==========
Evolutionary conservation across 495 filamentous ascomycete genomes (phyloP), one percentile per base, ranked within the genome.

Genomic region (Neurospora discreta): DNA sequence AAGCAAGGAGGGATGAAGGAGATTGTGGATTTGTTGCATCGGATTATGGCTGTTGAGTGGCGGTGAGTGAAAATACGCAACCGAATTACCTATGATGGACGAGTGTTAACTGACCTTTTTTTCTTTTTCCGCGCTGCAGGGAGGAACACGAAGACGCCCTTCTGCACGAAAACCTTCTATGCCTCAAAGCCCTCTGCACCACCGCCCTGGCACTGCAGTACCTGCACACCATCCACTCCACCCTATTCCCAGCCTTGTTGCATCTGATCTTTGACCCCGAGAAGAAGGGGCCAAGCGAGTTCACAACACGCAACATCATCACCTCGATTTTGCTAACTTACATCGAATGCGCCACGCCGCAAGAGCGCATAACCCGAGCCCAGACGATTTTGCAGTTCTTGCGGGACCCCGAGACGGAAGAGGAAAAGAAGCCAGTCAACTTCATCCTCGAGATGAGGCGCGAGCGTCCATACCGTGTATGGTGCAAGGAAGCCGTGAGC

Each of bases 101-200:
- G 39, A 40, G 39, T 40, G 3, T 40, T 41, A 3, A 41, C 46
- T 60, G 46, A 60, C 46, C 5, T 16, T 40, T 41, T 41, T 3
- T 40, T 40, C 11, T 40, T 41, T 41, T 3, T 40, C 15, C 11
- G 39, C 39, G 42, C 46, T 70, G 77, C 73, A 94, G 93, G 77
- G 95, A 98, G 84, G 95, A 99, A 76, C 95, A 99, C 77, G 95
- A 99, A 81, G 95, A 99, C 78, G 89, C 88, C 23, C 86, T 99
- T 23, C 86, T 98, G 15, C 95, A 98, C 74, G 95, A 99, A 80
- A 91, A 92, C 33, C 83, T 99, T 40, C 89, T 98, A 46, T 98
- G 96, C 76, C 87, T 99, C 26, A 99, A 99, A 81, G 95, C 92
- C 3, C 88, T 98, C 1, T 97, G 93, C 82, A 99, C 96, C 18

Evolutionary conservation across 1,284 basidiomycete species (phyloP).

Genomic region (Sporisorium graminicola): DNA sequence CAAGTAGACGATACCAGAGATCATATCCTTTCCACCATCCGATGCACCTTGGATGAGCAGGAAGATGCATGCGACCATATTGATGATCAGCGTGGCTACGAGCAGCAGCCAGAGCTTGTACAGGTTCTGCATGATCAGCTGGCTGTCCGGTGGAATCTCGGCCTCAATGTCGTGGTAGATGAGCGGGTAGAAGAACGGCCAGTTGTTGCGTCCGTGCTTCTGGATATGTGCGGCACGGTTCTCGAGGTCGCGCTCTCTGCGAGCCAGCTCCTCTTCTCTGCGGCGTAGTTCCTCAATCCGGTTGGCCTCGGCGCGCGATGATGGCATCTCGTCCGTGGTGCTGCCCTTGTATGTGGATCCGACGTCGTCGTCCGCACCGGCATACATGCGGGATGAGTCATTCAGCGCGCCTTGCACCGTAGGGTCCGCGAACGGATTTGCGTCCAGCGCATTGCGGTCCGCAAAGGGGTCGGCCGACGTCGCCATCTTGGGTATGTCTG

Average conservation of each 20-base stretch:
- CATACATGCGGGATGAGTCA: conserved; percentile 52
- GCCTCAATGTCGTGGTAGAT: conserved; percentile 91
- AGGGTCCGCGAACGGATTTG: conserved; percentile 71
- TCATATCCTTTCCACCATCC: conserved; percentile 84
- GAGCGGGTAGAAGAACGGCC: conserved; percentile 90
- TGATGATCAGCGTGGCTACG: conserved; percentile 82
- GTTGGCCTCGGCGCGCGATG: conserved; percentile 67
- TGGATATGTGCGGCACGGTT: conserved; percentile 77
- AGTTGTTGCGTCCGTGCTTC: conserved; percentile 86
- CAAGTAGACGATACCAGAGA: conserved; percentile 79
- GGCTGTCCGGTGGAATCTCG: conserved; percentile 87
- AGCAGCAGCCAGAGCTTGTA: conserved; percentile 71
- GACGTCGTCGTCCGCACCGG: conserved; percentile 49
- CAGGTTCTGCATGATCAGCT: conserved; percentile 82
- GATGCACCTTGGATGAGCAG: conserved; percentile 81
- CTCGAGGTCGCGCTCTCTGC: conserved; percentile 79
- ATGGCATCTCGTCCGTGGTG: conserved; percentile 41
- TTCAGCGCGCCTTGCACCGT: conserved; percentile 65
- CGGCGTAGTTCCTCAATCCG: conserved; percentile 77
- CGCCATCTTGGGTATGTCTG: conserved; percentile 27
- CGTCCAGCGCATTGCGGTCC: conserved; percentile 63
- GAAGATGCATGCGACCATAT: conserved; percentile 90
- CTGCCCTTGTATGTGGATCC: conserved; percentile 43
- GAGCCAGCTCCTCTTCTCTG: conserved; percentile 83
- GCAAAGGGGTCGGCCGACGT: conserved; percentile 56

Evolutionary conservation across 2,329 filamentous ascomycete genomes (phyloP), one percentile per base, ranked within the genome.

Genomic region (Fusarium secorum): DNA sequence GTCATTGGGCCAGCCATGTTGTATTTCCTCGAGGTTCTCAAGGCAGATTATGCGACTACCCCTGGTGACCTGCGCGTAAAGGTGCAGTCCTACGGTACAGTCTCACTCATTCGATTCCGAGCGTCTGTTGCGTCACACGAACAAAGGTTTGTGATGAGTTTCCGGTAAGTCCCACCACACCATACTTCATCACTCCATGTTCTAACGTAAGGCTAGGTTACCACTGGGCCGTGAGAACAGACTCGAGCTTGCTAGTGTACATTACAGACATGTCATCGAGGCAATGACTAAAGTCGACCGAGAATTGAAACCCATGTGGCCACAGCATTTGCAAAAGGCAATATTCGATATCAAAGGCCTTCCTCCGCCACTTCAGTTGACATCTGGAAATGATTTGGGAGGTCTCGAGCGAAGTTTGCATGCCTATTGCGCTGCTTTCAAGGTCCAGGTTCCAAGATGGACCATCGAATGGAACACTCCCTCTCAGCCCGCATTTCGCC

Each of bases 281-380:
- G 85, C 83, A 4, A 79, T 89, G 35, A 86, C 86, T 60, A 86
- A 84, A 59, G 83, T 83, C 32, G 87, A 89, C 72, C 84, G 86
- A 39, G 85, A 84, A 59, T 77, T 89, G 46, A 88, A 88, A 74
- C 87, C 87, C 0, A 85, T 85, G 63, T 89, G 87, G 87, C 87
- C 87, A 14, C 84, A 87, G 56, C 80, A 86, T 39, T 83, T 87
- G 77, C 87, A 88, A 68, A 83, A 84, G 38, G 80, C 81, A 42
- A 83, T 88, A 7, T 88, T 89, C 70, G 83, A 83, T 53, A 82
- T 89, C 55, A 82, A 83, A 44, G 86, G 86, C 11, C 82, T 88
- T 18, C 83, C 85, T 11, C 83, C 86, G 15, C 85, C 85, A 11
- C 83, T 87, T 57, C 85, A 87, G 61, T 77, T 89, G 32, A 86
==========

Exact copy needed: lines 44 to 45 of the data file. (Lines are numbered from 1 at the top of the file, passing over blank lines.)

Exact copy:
Each of bases 281-380:
- G 85, C 83, A 4, A 79, T 89, G 35, A 86, C 86, T 60, A 86